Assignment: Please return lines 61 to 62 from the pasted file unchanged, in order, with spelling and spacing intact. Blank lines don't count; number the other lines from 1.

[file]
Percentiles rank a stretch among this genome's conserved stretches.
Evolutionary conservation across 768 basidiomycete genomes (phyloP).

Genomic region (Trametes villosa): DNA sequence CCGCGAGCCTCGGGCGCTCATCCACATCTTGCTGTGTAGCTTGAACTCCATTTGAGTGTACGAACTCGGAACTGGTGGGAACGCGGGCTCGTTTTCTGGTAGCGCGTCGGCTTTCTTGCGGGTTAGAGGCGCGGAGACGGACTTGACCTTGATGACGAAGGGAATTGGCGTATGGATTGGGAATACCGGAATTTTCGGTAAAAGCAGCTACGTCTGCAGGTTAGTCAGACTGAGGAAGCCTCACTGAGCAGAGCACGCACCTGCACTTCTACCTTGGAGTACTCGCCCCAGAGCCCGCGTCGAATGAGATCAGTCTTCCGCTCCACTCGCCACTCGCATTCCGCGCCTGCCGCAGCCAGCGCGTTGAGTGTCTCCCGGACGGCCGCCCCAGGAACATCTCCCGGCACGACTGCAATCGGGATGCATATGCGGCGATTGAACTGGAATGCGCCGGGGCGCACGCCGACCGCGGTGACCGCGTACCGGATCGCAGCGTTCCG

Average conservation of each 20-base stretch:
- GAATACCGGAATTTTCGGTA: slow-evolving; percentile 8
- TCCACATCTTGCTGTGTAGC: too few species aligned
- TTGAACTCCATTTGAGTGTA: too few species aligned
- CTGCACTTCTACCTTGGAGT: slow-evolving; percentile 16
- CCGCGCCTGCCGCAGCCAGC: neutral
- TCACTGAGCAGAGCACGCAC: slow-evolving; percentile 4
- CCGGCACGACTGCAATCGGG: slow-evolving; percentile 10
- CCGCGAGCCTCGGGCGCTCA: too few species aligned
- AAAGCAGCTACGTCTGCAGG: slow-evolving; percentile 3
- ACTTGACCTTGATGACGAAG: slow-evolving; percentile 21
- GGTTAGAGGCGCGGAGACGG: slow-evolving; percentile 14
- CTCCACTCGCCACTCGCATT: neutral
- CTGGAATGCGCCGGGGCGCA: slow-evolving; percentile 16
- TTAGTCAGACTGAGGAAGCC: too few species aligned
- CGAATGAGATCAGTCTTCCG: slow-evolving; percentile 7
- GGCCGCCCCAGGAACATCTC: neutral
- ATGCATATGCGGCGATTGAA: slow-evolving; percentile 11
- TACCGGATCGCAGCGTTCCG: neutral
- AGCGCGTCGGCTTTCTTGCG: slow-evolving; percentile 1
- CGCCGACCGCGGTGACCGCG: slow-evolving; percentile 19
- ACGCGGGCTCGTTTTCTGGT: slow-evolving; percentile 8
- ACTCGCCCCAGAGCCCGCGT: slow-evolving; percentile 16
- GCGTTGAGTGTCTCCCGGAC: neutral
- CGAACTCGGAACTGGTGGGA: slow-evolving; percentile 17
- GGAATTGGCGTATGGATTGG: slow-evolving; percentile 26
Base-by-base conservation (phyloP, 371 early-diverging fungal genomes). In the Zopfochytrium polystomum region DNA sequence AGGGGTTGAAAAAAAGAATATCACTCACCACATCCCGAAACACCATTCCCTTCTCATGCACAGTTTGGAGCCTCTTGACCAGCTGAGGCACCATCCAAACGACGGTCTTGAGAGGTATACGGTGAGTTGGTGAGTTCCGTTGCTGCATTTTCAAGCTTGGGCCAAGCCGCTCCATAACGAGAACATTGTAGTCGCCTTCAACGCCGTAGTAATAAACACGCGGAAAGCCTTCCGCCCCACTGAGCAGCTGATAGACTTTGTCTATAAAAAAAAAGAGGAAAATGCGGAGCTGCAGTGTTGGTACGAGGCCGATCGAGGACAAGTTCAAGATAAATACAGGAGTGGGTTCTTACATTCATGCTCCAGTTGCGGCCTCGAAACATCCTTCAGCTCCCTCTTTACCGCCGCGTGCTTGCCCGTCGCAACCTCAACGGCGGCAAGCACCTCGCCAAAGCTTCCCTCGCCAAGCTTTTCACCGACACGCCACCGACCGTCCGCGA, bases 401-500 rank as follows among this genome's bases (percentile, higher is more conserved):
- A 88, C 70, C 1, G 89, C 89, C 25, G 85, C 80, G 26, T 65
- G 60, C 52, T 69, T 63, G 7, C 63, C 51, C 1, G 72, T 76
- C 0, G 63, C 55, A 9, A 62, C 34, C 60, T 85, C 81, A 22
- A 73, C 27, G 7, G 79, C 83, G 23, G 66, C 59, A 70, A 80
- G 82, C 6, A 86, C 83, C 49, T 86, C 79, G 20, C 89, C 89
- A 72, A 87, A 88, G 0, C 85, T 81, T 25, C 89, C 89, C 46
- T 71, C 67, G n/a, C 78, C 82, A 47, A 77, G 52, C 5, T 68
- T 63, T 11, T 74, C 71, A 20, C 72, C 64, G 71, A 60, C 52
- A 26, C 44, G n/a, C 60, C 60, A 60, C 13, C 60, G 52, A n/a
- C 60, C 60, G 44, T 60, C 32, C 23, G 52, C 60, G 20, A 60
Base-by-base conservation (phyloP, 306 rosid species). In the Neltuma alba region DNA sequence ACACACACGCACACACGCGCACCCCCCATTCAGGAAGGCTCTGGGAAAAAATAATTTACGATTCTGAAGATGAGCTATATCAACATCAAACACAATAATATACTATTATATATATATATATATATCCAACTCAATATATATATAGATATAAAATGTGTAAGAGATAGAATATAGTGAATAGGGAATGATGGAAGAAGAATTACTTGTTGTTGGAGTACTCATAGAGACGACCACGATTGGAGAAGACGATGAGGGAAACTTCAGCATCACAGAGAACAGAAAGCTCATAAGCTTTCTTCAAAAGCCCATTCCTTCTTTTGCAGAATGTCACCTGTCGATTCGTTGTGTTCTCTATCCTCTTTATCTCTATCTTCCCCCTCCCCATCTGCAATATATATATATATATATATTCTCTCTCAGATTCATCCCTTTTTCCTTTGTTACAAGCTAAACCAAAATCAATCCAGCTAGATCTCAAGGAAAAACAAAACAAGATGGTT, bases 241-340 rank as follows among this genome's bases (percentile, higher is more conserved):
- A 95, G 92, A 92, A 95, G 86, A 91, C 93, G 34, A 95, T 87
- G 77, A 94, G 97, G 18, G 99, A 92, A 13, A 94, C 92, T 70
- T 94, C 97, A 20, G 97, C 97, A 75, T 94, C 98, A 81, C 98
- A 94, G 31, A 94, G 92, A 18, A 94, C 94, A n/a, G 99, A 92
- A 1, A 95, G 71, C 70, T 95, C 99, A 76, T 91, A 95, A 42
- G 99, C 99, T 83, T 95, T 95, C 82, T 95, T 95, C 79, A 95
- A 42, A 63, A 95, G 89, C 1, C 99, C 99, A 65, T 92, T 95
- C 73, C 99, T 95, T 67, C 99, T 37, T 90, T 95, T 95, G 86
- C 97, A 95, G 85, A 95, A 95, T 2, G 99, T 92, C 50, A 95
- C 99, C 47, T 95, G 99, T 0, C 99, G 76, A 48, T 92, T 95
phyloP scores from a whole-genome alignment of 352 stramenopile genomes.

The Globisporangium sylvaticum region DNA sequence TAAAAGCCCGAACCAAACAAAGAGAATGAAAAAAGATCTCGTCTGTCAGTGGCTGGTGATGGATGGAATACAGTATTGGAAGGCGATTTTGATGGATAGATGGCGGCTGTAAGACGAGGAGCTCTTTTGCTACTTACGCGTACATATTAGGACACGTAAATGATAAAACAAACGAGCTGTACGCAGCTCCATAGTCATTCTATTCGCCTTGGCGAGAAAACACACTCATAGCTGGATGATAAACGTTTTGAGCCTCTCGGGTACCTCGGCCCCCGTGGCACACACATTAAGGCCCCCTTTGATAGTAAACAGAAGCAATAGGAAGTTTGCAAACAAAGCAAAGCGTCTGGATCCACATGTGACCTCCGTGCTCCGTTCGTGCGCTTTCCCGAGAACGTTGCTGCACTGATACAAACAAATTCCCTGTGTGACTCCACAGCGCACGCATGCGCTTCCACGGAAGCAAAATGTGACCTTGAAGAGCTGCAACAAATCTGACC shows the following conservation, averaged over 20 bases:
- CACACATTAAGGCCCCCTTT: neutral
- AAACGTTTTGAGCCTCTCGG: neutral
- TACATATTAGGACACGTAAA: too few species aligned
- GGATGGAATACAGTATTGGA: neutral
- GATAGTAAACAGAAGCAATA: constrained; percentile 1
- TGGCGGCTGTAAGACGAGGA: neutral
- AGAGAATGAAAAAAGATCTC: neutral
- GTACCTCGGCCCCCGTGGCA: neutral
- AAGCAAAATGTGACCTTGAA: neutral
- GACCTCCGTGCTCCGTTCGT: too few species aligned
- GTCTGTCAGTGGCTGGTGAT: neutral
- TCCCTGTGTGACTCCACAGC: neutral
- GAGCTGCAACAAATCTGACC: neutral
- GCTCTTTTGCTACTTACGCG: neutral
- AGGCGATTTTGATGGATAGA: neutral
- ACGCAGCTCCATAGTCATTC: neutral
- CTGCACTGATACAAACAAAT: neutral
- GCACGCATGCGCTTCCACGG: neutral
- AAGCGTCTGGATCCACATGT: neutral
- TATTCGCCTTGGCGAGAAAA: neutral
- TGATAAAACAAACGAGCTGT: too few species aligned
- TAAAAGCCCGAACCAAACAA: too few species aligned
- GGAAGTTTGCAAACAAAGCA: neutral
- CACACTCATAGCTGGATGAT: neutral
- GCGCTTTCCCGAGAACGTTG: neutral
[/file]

- GTACCTCGGCCCCCGTGGCA: neutral
- AAGCAAAATGTGACCTTGAA: neutral